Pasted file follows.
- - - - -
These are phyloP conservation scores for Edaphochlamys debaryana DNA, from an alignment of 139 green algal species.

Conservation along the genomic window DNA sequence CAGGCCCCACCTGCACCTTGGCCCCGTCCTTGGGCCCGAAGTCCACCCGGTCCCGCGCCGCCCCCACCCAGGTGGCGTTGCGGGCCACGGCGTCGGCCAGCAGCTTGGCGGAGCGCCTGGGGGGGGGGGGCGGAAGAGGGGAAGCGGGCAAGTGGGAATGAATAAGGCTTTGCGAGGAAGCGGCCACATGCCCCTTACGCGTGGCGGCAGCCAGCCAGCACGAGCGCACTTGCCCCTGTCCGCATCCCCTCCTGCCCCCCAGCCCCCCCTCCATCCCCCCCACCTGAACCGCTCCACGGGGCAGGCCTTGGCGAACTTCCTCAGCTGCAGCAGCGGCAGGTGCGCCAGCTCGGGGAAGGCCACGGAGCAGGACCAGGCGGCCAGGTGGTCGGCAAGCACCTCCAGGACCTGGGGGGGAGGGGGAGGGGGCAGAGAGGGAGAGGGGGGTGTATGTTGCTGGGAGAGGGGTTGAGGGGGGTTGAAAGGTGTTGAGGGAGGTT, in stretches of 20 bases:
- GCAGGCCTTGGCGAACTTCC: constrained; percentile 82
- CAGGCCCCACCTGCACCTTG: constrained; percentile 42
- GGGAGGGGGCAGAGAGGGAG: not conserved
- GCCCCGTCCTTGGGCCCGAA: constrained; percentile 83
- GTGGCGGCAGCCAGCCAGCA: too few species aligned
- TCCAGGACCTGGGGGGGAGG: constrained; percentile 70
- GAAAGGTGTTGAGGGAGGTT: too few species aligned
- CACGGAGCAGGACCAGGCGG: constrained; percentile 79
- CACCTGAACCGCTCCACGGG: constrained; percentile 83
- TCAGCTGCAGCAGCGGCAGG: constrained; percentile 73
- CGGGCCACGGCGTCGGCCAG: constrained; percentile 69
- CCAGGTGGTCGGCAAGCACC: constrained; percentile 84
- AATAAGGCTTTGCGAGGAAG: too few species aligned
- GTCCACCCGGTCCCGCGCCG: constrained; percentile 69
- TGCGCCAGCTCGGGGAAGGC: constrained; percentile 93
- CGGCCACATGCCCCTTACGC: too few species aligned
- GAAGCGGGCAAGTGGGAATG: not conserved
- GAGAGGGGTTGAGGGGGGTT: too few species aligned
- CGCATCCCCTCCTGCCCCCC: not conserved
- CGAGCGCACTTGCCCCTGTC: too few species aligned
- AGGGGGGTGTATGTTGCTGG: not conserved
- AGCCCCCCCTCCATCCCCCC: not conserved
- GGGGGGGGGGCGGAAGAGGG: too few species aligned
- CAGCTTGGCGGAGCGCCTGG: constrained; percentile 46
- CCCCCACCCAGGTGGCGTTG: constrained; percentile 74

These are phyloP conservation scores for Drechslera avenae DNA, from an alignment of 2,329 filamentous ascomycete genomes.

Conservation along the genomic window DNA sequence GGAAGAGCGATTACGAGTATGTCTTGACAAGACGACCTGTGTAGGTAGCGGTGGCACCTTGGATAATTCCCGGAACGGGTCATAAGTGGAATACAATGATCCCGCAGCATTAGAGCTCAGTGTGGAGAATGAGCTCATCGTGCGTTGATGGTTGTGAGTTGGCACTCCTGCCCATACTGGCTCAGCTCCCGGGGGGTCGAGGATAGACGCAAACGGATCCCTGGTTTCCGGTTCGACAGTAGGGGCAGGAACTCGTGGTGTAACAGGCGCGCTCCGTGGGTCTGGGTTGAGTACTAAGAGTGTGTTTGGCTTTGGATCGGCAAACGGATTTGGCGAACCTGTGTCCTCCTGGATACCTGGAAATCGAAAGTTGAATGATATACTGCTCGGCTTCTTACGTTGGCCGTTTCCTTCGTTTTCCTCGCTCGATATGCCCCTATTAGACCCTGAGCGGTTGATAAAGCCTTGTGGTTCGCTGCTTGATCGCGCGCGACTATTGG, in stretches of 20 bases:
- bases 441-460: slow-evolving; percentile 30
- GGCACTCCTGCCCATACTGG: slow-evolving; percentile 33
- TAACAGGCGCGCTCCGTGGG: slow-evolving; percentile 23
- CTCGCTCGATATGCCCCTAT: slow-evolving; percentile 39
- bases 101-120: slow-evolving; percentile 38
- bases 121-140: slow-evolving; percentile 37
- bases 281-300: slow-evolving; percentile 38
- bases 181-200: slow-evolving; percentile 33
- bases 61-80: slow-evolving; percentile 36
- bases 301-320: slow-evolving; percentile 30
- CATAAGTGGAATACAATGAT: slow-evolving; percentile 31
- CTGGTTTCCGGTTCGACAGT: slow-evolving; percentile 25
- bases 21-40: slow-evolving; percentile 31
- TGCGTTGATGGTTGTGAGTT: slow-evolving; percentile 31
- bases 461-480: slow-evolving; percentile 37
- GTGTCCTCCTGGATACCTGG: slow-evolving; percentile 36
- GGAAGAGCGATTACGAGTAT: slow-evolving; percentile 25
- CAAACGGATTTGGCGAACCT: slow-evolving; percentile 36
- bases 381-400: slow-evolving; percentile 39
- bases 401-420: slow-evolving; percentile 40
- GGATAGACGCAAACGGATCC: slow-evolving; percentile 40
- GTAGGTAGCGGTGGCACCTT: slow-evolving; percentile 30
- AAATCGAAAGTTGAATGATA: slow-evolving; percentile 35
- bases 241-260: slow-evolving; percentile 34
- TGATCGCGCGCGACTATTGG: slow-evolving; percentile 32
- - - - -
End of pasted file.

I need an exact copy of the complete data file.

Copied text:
These are phyloP conservation scores for Edaphochlamys debaryana DNA, from an alignment of 139 green algal species.

Conservation along the genomic window DNA sequence CAGGCCCCACCTGCACCTTGGCCCCGTCCTTGGGCCCGAAGTCCACCCGGTCCCGCGCCGCCCCCACCCAGGTGGCGTTGCGGGCCACGGCGTCGGCCAGCAGCTTGGCGGAGCGCCTGGGGGGGGGGGGCGGAAGAGGGGAAGCGGGCAAGTGGGAATGAATAAGGCTTTGCGAGGAAGCGGCCACATGCCCCTTACGCGTGGCGGCAGCCAGCCAGCACGAGCGCACTTGCCCCTGTCCGCATCCCCTCCTGCCCCCCAGCCCCCCCTCCATCCCCCCCACCTGAACCGCTCCACGGGGCAGGCCTTGGCGAACTTCCTCAGCTGCAGCAGCGGCAGGTGCGCCAGCTCGGGGAAGGCCACGGAGCAGGACCAGGCGGCCAGGTGGTCGGCAAGCACCTCCAGGACCTGGGGGGGAGGGGGAGGGGGCAGAGAGGGAGAGGGGGGTGTATGTTGCTGGGAGAGGGGTTGAGGGGGGTTGAAAGGTGTTGAGGGAGGTT, in stretches of 20 bases:
- GCAGGCCTTGGCGAACTTCC: constrained; percentile 82
- CAGGCCCCACCTGCACCTTG: constrained; percentile 42
- GGGAGGGGGCAGAGAGGGAG: not conserved
- GCCCCGTCCTTGGGCCCGAA: constrained; percentile 83
- GTGGCGGCAGCCAGCCAGCA: too few species aligned
- TCCAGGACCTGGGGGGGAGG: constrained; percentile 70
- GAAAGGTGTTGAGGGAGGTT: too few species aligned
- CACGGAGCAGGACCAGGCGG: constrained; percentile 79
- CACCTGAACCGCTCCACGGG: constrained; percentile 83
- TCAGCTGCAGCAGCGGCAGG: constrained; percentile 73
- CGGGCCACGGCGTCGGCCAG: constrained; percentile 69
- CCAGGTGGTCGGCAAGCACC: constrained; percentile 84
- AATAAGGCTTTGCGAGGAAG: too few species aligned
- GTCCACCCGGTCCCGCGCCG: constrained; percentile 69
- TGCGCCAGCTCGGGGAAGGC: constrained; percentile 93
- CGGCCACATGCCCCTTACGC: too few species aligned
- GAAGCGGGCAAGTGGGAATG: not conserved
- GAGAGGGGTTGAGGGGGGTT: too few species aligned
- CGCATCCCCTCCTGCCCCCC: not conserved
- CGAGCGCACTTGCCCCTGTC: too few species aligned
- AGGGGGGTGTATGTTGCTGG: not conserved
- AGCCCCCCCTCCATCCCCCC: not conserved
- GGGGGGGGGGCGGAAGAGGG: too few species aligned
- CAGCTTGGCGGAGCGCCTGG: constrained; percentile 46
- CCCCCACCCAGGTGGCGTTG: constrained; percentile 74

These are phyloP conservation scores for Drechslera avenae DNA, from an alignment of 2,329 filamentous ascomycete genomes.

Conservation along the genomic window DNA sequence GGAAGAGCGATTACGAGTATGTCTTGACAAGACGACCTGTGTAGGTAGCGGTGGCACCTTGGATAATTCCCGGAACGGGTCATAAGTGGAATACAATGATCCCGCAGCATTAGAGCTCAGTGTGGAGAATGAGCTCATCGTGCGTTGATGGTTGTGAGTTGGCACTCCTGCCCATACTGGCTCAGCTCCCGGGGGGTCGAGGATAGACGCAAACGGATCCCTGGTTTCCGGTTCGACAGTAGGGGCAGGAACTCGTGGTGTAACAGGCGCGCTCCGTGGGTCTGGGTTGAGTACTAAGAGTGTGTTTGGCTTTGGATCGGCAAACGGATTTGGCGAACCTGTGTCCTCCTGGATACCTGGAAATCGAAAGTTGAATGATATACTGCTCGGCTTCTTACGTTGGCCGTTTCCTTCGTTTTCCTCGCTCGATATGCCCCTATTAGACCCTGAGCGGTTGATAAAGCCTTGTGGTTCGCTGCTTGATCGCGCGCGACTATTGG, in stretches of 20 bases:
- bases 441-460: slow-evolving; percentile 30
- GGCACTCCTGCCCATACTGG: slow-evolving; percentile 33
- TAACAGGCGCGCTCCGTGGG: slow-evolving; percentile 23
- CTCGCTCGATATGCCCCTAT: slow-evolving; percentile 39
- bases 101-120: slow-evolving; percentile 38
- bases 121-140: slow-evolving; percentile 37
- bases 281-300: slow-evolving; percentile 38
- bases 181-200: slow-evolving; percentile 33
- bases 61-80: slow-evolving; percentile 36
- bases 301-320: slow-evolving; percentile 30
- CATAAGTGGAATACAATGAT: slow-evolving; percentile 31
- CTGGTTTCCGGTTCGACAGT: slow-evolving; percentile 25
- bases 21-40: slow-evolving; percentile 31
- TGCGTTGATGGTTGTGAGTT: slow-evolving; percentile 31
- bases 461-480: slow-evolving; percentile 37
- GTGTCCTCCTGGATACCTGG: slow-evolving; percentile 36
- GGAAGAGCGATTACGAGTAT: slow-evolving; percentile 25
- CAAACGGATTTGGCGAACCT: slow-evolving; percentile 36
- bases 381-400: slow-evolving; percentile 39
- bases 401-420: slow-evolving; percentile 40
- GGATAGACGCAAACGGATCC: slow-evolving; percentile 40
- GTAGGTAGCGGTGGCACCTT: slow-evolving; percentile 30
- AAATCGAAAGTTGAATGATA: slow-evolving; percentile 35
- bases 241-260: slow-evolving; percentile 34
- TGATCGCGCGCGACTATTGG: slow-evolving; percentile 32